"We must celebrate and rejoice,
because your brother was dead and has come to life again;
he was lost and has been found." Luke 15:32 (NAB)
Prodigal Siblings are companions on the journey of recovery. Having experienced both the pain of our own addictions and the grace of healing in recovery, we offer encouragement for those making the difficult journey home to find their true selves again.
Jesus said, "A man had two sons, and the younger son said to his father, 'Father, give me the share of your estate that should come to me.' So the father divided the property between them. After a few days, the younger son collected all his belongings and set off to a distant country where he squandered his inheritance on a life of dissipation. When he had freely spent everything, a severe famine struck that country, and he found himself in dire need. So he hired himself out to one of the local citizens who sent him to his farm to tend the swine. And he longed to eat his fill of the pods on which the swine fed, but nobody gave him any.
Coming to his senses he thought, 'How many of my father's hired workers have more than enough food to eat, but here am I, dying from hunger. I shall get up and go to my father and I shall say to him, "Father, I have sinned against heaven and against you. I no longer deserve to be called your son; treat me as you would treat one of your hired workers."'
So he got up and went back to his father. While he was still a long way off, his father caught sight of him, and was filled with compassion. He ran to his son, embraced him and kissed him. His son said to him, 'Father, I have sinned against heaven and against you; I no longer deserve to be called your son.'
But his father ordered his servants, 'Quickly bring the finest robe and put it on him; put a ring on his finger and sandals on his feet. Take the fattened calf and slaughter it. Then let us celebrate with a feast, because this son of mine was dead, and has come to life again; he was lost, and has been found.' Then the celebration began.
Now the older son had been out in the field and, on his way back, as he neared the house, he heard the sound of music and dancing. He called one of the servants and asked what this might mean. The servant said to him, 'Your brother has returned and your father has slaughtered the fattened calf because he has him back safe and sound.'
He became angry, and when he refused to enter the house, his father came out and pleaded with him. He said to his father in reply, 'Look, all these years I served you and not once did I disobey your orders; yet you never gave me even a young goat to feast on with my friends. But when your son returns who swallowed up your property with prostitutes, for him you slaughter the fattened calf.'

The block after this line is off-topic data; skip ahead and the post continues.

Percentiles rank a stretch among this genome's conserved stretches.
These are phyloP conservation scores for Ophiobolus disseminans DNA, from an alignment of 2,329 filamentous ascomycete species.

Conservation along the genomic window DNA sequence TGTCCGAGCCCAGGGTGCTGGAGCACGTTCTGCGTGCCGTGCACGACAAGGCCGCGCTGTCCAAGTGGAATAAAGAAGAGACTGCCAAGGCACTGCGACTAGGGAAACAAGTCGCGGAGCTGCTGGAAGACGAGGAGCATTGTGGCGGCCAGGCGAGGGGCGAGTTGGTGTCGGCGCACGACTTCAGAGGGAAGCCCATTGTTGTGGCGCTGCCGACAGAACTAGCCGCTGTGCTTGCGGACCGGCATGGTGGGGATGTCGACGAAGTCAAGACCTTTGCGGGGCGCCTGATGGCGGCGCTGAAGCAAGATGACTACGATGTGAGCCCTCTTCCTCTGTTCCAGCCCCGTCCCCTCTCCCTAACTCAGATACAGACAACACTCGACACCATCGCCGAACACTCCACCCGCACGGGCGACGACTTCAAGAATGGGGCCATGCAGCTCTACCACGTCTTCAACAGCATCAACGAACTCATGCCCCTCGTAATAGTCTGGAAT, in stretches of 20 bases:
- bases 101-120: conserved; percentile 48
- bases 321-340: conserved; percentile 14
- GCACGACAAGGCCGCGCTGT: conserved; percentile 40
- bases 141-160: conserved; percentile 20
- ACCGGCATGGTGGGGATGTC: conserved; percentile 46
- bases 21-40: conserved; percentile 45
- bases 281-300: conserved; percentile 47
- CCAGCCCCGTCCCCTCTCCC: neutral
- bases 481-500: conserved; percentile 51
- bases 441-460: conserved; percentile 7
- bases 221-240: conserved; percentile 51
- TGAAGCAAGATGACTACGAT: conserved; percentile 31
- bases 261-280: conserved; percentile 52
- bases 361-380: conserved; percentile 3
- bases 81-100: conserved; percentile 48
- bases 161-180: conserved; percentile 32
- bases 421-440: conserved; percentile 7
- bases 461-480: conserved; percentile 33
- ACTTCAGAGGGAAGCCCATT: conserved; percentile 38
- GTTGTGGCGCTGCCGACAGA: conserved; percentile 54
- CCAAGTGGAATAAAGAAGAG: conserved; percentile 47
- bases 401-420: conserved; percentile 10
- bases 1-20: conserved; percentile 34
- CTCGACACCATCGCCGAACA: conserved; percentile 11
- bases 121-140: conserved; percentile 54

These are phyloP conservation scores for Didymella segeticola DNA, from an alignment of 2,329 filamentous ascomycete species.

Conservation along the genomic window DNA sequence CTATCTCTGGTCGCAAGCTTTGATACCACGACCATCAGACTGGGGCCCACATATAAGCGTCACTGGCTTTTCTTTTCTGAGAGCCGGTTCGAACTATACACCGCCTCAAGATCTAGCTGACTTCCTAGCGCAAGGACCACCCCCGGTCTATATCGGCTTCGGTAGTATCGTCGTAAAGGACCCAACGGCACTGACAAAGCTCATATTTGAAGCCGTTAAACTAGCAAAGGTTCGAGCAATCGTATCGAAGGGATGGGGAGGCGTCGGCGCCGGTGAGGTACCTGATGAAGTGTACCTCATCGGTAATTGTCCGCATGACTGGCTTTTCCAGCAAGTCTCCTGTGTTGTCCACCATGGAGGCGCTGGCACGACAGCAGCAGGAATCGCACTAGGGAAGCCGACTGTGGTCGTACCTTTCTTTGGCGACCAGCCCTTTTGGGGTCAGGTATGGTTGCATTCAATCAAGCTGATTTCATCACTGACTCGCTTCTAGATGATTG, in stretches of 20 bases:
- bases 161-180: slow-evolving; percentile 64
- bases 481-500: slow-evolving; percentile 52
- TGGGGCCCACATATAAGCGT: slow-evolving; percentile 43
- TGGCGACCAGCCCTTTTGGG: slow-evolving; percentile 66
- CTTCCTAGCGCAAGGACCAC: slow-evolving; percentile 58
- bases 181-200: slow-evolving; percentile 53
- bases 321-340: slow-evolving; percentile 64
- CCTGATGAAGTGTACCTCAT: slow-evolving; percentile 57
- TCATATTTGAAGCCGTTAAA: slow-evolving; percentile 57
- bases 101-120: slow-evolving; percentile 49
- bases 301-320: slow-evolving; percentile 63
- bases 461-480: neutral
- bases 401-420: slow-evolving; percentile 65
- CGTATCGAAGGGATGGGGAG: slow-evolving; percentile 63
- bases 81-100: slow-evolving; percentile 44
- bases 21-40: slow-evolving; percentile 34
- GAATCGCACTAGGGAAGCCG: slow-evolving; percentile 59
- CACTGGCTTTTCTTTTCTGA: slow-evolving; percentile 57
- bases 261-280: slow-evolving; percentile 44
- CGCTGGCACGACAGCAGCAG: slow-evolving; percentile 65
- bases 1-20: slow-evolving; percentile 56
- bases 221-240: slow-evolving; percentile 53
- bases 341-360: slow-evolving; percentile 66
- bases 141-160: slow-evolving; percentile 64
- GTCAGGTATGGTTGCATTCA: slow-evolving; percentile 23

He said to him, 'My son, you are here with me always; everything I have is yours. But now we must celebrate and rejoice, because your brother was dead and has come to life again; he was lost and has been found.'"
Luke 15:11-32 (NAB)
The prodigal son in Jesus’ parable ran away from home and lost his identity and sense of who he was. In coming home his identity was restored, and he discovered that he was always his father’s son. Anyone who has had the experience of running away in life, squandered the gifts that have been given, or lost their identity and sense of self as a result of an addiction and has also made the journey back home through recovery can be a prodigal sibling.
Recovery from any addiction is not easy. Life is not easy. Most of us have learned that we need each other in a program of recovery. Pride in thinking one can recover by himself/herself has led to many relapses. We know that we can do more together than each of us working alone. This is a strength of our fellowships. As Prodigal Siblings we rejoice in the steps a brother or sister in recovery makes to find themselves again. We encourage when the journey seems too difficult. We find ongoing ways to share our own experience, strength, and hope with those who are struggling on their own road of recovery.
We know that our own returning home is never really complete until this earthly journey is done. We continue to work our own recovery programs, because we cannot share what we ourselves do not have.
We keep hope alive by helping another addict come home.
To learn more, please visit the rest of the Prodigal Siblings website.